The Obsessive-Compulsive Disorder Center uses a Cognitive-Behavioral Therapy (CBT) approach, with the main emphasis being a technique called Exposure and Response Prevention (ERP). In addition to ERP, cognitive restructuring strategies are also taught.
According to the goals and objectives of their individualized treatment plan, patients may participate in the following components:
Our program uses a highly structured program of exposure and, for obsessive-compulsive disorder (OCD), ritual prevention. Exposure is the graduated, repeated confrontation of feared situations, objects or ideas. Response prevention is blocking the typical response before, during, and after exposure so habituation can take place. Based on the principle of habituation, our program seeks to prolong the exposure until the fear reduces on its own accord with the passage of time.
To maximize its effectiveness, this process must be:
Patients learn how to identify and correct errors in thinking that generate anxiety and depression. This is accomplished through a series of steps including the use of individual therapy, group therapy and specialized exercises to provide the structure necessary.
Community Outings and Therapeutic Passes
With physician approval, patients have opportunities to practice newly acquired strategies in “real life” settings through supervised outings and therapeutic passes with clinical staff or family members. These experiences are useful for patients in reducing anxiety and easing their transition and integration back into their home communities.
Daily Living Skills Training
This realistic aspect of living is a crucial component to overcoming OCD and helps to create a sense of belonging to the residential community. Patients practice independent living skills by having the responsibility of maintaining their bedrooms, washing their personal laundry and linens, and jointly being responsible for care of their living areas. If a patient is unable to do a certain task because of his or her OCD, assistance will be given until he or she is able to accomplish the task.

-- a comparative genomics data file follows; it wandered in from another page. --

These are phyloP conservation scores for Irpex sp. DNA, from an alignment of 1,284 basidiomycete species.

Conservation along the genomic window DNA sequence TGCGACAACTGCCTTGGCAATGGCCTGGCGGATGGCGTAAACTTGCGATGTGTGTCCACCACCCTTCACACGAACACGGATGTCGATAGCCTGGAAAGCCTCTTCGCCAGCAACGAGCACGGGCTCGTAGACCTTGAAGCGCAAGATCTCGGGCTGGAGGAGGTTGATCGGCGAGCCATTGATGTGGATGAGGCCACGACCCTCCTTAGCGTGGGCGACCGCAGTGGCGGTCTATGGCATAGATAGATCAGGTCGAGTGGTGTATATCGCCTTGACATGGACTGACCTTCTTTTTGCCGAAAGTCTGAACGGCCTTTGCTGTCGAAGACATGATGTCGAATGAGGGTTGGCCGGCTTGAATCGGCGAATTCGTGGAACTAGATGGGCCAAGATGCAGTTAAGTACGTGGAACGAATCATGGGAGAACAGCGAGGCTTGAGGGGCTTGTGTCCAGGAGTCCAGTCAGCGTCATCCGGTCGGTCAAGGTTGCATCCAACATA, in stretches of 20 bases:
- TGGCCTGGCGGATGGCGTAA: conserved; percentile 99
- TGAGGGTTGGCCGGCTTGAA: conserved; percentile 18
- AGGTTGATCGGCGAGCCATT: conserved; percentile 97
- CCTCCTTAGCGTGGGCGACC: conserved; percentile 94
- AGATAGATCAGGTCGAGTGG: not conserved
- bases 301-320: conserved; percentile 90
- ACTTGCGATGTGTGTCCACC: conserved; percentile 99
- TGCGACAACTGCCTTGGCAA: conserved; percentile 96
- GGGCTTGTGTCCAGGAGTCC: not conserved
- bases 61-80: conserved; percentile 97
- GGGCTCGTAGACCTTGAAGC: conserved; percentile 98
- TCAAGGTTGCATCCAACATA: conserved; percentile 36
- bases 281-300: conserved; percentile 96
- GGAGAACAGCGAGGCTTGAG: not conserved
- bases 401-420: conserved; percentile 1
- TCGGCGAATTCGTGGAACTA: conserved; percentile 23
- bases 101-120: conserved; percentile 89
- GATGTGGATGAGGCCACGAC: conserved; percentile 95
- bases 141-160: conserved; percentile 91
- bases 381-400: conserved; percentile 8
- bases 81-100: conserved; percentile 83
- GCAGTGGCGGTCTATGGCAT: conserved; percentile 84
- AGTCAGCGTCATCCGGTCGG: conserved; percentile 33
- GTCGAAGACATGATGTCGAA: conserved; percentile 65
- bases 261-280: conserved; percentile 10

Each patient may participate in a range of experiential therapy groups during the week. Experiential therapy may include art, music and recreation components that assist in exploring communication, cooperation and problem-solving skills in a variety of settings. These therapies provide opportunities for patients to develop self-awareness, critical decision making skills and increase personal responsibility.
Family Education and Therapy
Families are a vital part of patients’ treatment and successful transition back home. Family members become involved by learning about the illness, its consequences and how to support their loved one during the ongoing recovery process. Families participate in weekly therapy. During these sessions the patient’s illness is considered within the context of the family’s communication patterns, value and belief system, rules, roles and expectations.
Patients participate in group psychotherapy to review assignments daily. A process group is held twice weekly to help patients focus on conflict resolution, effective coping strategies, relapse prevention and discharge planning/continuing care.
Each patient is assigned to a core clinical team consisting of psychiatry, nursing and behavioral specialist staff that develop the treatment goals and exposure hierarchy, then facilitate and monitor the patient’s progress. Patients meet with a member of their team at least twice each week to address treatment issues, refine their exposure hierarchy and discuss the course of treatment.
The psychiatrist will meet with the patient to complete a comprehensive psychiatric evaluation, which includes history, diagnosis and treatment recommendations. Subsequently, the psychiatrist will meet once or twice per week with the patient to monitor medications and review medical status. During these sessions, the psychiatrist also discusses treatment progress, obstacles, and provides guidance and support.